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‘Not afraid and having fun’

The waiter tried to take an order of potato wedges and beer but was interrupted, not for the first time, by two excited girls. Read on...

india Updated: May 03, 2010 10:39 IST
HT Correspondents

The waiter tried to take an order of potato wedges and beer but was interrupted, not for the first time, by two excited girls. They wanted their picture taken. They had a caption ready to put up on their Picasa web album, ‘At Leopold a year later, not afraid and having fun’

This is what the staff at Leo’s did all Thursday, click pictures of visitors pointing at the bullet holes, raising beer mugs or signing on the board put up outside.

“We are not afraid to come here. Our coming here shows that we respect the people who sacrificed their life for security. We’re here because we feel secure in Mumbai,” said Sahil Mehta, a resident of Andheri.

At Taj, a year on from 26/11 not much seems to have changed. The Gateway of India stands tall and tourists throng. But taking a picture of Taj is almost a must now. “It’s the most symbolic location and one that is most strongly etched in our memories,” said Aqsa Fakih (16), a college student who offered candles outside the hotel with a group of classmates who skipped classes to pay their respects.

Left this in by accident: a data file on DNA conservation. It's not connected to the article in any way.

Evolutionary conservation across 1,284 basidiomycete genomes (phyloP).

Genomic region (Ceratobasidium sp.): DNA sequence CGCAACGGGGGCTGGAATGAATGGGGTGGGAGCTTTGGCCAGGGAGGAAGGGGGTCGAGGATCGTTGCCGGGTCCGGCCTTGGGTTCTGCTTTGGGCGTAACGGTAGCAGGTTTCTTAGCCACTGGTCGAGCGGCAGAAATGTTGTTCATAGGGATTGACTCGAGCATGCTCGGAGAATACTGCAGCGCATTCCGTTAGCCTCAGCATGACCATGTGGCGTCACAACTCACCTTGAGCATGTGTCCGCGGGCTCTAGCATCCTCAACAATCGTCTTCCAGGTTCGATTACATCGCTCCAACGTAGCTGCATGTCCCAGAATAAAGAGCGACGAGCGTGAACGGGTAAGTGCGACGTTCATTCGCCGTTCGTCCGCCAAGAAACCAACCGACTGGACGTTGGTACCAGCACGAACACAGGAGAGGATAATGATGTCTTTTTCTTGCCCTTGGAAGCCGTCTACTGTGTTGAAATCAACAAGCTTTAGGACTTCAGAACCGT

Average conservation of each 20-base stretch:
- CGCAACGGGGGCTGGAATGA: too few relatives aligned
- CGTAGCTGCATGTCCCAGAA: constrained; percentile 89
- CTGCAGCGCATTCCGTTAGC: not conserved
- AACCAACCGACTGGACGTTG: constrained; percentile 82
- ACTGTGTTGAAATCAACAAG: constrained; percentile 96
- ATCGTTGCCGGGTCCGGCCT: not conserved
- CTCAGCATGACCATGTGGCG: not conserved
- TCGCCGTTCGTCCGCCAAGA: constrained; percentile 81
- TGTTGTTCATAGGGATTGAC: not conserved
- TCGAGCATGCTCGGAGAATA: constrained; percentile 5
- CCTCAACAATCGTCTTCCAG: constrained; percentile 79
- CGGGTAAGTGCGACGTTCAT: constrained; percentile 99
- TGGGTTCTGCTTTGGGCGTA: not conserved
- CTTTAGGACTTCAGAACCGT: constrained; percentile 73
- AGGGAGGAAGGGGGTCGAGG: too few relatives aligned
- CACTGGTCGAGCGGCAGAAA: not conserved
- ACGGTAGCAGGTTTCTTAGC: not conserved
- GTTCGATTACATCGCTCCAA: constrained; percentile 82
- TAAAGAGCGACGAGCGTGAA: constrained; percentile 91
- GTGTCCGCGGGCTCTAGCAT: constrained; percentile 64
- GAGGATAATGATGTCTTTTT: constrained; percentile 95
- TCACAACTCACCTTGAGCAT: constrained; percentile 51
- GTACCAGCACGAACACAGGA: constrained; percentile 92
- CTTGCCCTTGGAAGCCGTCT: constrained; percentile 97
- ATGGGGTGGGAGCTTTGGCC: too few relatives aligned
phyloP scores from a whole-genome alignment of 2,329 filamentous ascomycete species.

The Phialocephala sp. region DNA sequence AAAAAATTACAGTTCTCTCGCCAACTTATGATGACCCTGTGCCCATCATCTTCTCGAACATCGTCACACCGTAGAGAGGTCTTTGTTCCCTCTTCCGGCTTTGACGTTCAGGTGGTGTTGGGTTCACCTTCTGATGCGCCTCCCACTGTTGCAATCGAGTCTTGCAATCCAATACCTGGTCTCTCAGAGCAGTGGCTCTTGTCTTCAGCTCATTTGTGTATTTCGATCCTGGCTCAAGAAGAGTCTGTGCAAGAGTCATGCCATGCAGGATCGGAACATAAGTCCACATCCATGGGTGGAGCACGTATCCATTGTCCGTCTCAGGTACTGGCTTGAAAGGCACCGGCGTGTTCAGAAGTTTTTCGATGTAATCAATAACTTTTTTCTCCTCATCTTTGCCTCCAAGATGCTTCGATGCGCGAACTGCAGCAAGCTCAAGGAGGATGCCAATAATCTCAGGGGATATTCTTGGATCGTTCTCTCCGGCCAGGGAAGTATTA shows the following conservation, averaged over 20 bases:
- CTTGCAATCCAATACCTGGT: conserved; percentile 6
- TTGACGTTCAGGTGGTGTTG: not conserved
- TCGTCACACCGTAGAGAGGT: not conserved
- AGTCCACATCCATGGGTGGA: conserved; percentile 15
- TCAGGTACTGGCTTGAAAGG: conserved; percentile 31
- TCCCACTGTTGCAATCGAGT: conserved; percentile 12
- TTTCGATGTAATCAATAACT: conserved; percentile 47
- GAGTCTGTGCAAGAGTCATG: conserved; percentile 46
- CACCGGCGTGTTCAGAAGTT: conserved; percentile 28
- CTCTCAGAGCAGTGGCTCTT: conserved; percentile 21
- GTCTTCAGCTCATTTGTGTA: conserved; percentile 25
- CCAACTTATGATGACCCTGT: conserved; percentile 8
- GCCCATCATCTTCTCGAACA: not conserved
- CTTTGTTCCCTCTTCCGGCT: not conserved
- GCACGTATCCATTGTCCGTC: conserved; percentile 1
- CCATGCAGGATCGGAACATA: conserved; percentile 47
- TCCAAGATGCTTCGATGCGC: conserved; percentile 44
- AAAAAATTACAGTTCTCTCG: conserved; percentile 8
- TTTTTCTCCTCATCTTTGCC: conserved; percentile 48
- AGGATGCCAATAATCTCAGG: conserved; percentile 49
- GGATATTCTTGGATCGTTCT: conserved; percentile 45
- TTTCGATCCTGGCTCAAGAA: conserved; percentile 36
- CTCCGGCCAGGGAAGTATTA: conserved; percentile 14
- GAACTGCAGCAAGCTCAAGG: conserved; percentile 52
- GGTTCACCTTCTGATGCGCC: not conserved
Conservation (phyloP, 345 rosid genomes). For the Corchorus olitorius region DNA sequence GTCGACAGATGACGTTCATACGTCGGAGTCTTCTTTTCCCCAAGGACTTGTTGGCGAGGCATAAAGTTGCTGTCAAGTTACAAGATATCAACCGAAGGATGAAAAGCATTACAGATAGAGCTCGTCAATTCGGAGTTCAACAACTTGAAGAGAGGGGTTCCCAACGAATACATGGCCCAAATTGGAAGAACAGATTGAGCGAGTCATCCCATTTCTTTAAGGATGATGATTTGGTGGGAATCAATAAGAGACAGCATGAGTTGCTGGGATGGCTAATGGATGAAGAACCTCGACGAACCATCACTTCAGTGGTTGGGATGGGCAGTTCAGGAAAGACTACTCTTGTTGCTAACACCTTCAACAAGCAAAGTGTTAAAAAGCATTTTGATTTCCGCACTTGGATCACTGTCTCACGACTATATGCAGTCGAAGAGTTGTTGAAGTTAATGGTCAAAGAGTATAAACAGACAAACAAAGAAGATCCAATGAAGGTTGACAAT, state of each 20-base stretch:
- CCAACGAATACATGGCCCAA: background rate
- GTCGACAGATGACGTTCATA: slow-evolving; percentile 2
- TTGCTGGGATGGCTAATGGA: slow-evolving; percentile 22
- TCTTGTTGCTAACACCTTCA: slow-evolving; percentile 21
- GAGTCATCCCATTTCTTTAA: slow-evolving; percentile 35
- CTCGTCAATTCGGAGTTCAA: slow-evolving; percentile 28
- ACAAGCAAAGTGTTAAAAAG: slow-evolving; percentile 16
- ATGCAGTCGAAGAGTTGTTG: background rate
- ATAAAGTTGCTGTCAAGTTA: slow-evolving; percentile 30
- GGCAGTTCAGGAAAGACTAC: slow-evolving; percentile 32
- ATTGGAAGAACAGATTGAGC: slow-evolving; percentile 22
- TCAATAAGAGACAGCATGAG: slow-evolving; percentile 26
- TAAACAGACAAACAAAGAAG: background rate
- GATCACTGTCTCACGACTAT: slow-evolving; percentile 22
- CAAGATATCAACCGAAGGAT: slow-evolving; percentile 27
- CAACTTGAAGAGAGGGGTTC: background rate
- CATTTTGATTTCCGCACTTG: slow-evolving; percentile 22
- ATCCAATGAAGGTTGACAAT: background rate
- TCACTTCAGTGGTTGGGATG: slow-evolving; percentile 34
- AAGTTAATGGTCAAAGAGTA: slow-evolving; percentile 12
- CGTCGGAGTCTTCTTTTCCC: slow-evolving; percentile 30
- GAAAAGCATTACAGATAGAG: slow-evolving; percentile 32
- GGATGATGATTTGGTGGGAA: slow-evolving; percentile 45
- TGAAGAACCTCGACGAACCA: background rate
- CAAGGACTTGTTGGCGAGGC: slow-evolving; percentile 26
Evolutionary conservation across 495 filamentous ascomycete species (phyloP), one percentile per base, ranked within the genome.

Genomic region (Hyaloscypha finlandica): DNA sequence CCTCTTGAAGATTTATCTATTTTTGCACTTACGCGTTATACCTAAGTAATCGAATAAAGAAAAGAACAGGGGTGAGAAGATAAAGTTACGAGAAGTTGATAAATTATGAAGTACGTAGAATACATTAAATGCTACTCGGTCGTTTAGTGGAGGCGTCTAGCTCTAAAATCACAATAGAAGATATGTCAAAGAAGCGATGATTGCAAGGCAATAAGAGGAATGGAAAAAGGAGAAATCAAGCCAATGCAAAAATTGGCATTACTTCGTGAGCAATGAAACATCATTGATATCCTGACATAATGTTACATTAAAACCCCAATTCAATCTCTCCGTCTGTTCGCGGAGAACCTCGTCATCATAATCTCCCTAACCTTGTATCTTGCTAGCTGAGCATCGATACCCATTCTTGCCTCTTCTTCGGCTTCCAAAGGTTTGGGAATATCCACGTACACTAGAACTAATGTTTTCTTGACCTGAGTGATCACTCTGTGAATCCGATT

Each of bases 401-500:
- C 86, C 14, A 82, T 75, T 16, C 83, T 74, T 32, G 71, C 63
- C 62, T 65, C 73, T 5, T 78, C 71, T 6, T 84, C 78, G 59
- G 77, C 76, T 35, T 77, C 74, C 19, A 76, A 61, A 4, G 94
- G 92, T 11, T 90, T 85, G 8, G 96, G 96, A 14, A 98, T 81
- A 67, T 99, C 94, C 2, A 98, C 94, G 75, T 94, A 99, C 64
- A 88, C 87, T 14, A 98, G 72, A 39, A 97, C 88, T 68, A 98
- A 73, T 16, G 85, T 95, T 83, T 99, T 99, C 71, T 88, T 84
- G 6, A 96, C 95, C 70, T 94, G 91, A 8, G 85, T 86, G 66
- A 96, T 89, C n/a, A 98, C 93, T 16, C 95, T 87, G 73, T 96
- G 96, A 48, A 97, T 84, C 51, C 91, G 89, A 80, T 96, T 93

Manohar Anandrao Patil, a former army man from Latur, who had walked barefoot through Mumbai for several days bearing a large flag and singing songs of patriotism, said, “Ek banna hai, nek banna hai (we’ve to be one, we’ve to be free of sin)”.

At Cama and Albless Hospital, bouquets were being handed out and hugs exchanged as the staff celebrated their “re-birth.

Recounting last year’s horror, Hirabai Jhadav (48), who was hit by a bullet said, “I regained consciousness after three hours and realised that a portion of the bullet was stuck in my hand while the rest had hit the wall,” she said. “If it had hit my head instead, my sons would have been orphaned.”

At Nariman House, the Jewish Chabad house, portrait of Rabbi Gavriel Holtzberg and his wife Rivka, greeted the pensive stream of visitors. Both were killed in the terror attack. Their son Moshe, however, survived.

Hundreds of Hindus, Muslims, Jews and Christians lined up to light candles in the memory of those killed during siege.

Earlier in the day, the Mumbai police held a three-km parade to pay homage to their martyrs. The parade showcased its latest acquirements. The Force One commandos also displayed their skills.